The poems in The Coup Clock Clicks were written between 1971 and 1988, reflecting the work of the then young political activist, poems challenging indifference, and mainly concerned to understand and, if possible, ameliorate the situation of others. It is also a personal memoir, shaped as autobiography.
In reggae-conscious free verse in Jamaican patwa, these poems are fierce, sometimes witty jeremiads against economic and socio-cultural division, poverty, violence, and thwarted lives. The collection is suffused with references to music – mainly Jamaican popular music, heard everywhere, but displaying Meeks’ sharply observant eye, as in his poem about a Marley concert where the detailed fashion notes vividly point to the actual separation of classes in Jamaica.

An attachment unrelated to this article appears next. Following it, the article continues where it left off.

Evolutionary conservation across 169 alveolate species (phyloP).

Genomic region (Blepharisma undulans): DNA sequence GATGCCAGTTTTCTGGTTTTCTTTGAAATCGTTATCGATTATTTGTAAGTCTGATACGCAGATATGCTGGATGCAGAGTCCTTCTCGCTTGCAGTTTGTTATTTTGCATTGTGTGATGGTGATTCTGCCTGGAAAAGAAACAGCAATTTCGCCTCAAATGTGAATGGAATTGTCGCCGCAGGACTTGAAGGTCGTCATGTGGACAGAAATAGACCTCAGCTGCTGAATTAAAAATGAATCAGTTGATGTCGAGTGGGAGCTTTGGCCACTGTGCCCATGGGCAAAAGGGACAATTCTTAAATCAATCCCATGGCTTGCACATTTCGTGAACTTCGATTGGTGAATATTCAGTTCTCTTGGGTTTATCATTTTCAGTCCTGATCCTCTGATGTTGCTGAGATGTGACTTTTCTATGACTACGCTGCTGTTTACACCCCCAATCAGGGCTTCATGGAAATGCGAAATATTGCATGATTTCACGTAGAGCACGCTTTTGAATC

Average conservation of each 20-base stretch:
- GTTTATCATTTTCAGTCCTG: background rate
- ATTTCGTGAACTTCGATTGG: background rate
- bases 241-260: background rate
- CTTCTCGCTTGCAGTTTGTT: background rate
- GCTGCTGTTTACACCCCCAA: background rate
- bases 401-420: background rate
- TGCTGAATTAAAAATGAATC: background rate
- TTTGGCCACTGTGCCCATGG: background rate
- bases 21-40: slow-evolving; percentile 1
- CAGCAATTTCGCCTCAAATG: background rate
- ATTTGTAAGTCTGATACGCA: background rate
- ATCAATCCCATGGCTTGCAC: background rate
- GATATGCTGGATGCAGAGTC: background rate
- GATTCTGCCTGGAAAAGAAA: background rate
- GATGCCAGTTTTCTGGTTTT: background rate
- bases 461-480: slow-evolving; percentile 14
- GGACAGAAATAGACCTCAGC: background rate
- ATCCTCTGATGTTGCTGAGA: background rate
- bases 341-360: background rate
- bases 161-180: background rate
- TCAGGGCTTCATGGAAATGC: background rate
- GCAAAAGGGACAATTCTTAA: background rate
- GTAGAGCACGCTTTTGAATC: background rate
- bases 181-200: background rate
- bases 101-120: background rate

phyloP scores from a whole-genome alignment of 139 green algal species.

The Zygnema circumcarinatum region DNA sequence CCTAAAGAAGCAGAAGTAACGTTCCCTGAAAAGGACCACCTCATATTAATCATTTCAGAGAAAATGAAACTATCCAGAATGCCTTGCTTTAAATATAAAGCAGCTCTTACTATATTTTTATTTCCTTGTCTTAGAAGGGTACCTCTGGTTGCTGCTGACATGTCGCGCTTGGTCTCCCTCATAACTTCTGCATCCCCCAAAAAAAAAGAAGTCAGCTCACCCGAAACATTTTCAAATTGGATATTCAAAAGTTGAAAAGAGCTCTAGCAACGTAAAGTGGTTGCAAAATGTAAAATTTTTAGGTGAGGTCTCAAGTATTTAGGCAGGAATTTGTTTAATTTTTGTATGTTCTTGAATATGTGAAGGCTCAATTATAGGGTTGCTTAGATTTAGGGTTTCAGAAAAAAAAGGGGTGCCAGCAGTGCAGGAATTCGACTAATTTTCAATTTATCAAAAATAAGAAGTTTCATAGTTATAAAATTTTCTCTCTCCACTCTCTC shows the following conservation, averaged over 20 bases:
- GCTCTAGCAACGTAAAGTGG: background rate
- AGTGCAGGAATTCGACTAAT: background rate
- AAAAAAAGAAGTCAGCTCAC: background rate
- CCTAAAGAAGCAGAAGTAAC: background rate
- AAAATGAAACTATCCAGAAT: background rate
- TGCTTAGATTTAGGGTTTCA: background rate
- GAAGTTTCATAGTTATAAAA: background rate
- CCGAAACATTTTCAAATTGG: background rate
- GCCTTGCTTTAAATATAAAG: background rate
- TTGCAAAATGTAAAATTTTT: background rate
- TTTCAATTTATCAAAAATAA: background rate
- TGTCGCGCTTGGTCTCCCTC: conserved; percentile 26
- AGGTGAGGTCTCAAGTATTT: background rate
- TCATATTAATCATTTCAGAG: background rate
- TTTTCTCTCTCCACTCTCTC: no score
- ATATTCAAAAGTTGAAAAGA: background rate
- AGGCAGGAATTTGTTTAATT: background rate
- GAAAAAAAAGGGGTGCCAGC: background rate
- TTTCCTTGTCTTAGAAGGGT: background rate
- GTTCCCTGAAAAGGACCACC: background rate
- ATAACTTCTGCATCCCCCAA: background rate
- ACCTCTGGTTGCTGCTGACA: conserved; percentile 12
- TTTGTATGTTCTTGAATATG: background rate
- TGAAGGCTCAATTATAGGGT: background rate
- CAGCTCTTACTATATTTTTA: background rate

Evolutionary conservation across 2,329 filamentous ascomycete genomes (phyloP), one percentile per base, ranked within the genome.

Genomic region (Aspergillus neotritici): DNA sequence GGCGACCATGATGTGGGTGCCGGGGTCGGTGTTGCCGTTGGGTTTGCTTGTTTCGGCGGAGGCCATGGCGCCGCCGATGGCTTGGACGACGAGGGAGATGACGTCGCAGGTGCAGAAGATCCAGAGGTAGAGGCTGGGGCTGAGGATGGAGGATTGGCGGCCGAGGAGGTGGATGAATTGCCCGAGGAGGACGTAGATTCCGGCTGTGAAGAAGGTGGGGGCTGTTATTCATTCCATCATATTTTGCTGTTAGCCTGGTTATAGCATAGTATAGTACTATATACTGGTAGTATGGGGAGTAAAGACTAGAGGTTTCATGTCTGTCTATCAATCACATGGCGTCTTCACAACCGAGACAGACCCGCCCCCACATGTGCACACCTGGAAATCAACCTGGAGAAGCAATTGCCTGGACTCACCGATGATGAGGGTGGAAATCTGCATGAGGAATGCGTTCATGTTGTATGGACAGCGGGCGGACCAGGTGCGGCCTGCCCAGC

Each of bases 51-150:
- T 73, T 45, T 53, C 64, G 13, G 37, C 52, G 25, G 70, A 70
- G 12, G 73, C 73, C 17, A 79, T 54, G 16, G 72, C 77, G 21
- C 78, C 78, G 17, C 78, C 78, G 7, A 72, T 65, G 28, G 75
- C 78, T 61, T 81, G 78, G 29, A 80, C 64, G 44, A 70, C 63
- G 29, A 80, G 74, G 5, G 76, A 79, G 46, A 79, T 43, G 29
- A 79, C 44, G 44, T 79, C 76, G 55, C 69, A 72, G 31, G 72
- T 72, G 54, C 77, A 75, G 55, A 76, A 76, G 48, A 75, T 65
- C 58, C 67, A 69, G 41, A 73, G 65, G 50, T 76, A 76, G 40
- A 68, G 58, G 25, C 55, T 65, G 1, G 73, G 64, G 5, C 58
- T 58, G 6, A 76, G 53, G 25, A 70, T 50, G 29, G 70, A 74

The later poems reflect on the collapse of 1970s' hopes of decolonisation after the widespread defeat of the left through self-inflicted injuries and the new world order of resurgent American power under Ronald Reagan.
As Mervyn Morris notes in his introduction, The Coup Clock Clicks is an important contribution to Caribbean poetry. He characterises Meeks as “a resourceful poet” producing “nicely crafted poems… There is plenty of grief in this collection. But resilience also, and philosophical questioning.”